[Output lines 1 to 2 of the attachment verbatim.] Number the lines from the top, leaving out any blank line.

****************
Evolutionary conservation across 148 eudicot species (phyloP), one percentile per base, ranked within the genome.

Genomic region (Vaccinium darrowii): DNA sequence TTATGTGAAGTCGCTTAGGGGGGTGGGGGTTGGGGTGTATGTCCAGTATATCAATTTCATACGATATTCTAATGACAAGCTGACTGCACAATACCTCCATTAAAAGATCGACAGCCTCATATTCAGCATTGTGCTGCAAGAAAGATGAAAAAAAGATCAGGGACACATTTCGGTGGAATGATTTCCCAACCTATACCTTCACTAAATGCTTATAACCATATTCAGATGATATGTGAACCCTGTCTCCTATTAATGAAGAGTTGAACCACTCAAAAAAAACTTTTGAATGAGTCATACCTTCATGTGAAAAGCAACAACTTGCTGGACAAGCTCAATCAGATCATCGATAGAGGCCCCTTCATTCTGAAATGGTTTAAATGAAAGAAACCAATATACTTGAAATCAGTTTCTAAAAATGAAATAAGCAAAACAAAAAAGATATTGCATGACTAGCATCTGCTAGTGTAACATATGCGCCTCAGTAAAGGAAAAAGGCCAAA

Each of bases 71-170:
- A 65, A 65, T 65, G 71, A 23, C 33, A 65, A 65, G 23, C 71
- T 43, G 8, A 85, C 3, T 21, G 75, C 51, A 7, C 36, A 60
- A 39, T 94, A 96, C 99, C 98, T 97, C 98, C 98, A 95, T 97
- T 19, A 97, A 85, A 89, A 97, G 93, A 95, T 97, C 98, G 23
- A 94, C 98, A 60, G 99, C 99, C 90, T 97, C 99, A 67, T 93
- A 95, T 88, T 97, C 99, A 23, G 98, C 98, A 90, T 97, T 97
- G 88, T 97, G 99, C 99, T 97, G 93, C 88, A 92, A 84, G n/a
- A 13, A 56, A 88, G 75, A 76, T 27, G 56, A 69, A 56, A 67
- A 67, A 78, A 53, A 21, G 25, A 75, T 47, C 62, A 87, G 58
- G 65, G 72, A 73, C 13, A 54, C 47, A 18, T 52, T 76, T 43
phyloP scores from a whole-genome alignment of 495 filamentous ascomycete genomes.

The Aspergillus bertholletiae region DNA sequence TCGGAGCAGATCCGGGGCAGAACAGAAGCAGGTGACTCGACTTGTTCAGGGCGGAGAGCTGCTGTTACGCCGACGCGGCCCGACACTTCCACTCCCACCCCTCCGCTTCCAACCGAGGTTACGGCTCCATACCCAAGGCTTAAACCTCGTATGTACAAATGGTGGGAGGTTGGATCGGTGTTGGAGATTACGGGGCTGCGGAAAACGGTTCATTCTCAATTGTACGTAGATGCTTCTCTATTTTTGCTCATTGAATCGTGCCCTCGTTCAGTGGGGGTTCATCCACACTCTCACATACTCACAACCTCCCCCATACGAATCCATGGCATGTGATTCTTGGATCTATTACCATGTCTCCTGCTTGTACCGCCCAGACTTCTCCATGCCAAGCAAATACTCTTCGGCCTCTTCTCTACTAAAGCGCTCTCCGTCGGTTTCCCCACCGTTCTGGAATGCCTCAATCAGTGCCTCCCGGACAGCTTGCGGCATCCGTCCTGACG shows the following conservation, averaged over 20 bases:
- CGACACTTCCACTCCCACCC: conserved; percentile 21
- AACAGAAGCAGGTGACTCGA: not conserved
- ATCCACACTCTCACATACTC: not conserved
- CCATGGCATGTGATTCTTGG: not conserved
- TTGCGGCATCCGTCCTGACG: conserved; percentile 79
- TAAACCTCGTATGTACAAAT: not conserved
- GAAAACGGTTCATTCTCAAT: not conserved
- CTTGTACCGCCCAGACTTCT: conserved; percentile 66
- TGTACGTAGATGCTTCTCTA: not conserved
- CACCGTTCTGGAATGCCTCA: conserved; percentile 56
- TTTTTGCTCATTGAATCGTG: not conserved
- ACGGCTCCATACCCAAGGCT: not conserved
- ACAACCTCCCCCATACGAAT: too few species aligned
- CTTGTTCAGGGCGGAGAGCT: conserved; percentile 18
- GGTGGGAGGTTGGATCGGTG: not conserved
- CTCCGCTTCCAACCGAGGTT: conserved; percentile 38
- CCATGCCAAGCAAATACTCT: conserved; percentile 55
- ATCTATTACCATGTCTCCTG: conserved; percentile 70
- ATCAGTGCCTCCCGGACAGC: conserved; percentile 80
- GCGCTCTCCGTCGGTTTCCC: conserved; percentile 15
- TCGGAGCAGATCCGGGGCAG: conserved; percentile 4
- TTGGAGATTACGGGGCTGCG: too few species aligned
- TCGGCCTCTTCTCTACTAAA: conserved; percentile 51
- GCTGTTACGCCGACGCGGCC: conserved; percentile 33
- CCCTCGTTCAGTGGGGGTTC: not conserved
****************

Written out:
Evolutionary conservation across 148 eudicot species (phyloP), one percentile per base, ranked within the genome.

Genomic region (Vaccinium darrowii): DNA sequence TTATGTGAAGTCGCTTAGGGGGGTGGGGGTTGGGGTGTATGTCCAGTATATCAATTTCATACGATATTCTAATGACAAGCTGACTGCACAATACCTCCATTAAAAGATCGACAGCCTCATATTCAGCATTGTGCTGCAAGAAAGATGAAAAAAAGATCAGGGACACATTTCGGTGGAATGATTTCCCAACCTATACCTTCACTAAATGCTTATAACCATATTCAGATGATATGTGAACCCTGTCTCCTATTAATGAAGAGTTGAACCACTCAAAAAAAACTTTTGAATGAGTCATACCTTCATGTGAAAAGCAACAACTTGCTGGACAAGCTCAATCAGATCATCGATAGAGGCCCCTTCATTCTGAAATGGTTTAAATGAAAGAAACCAATATACTTGAAATCAGTTTCTAAAAATGAAATAAGCAAAACAAAAAAGATATTGCATGACTAGCATCTGCTAGTGTAACATATGCGCCTCAGTAAAGGAAAAAGGCCAAA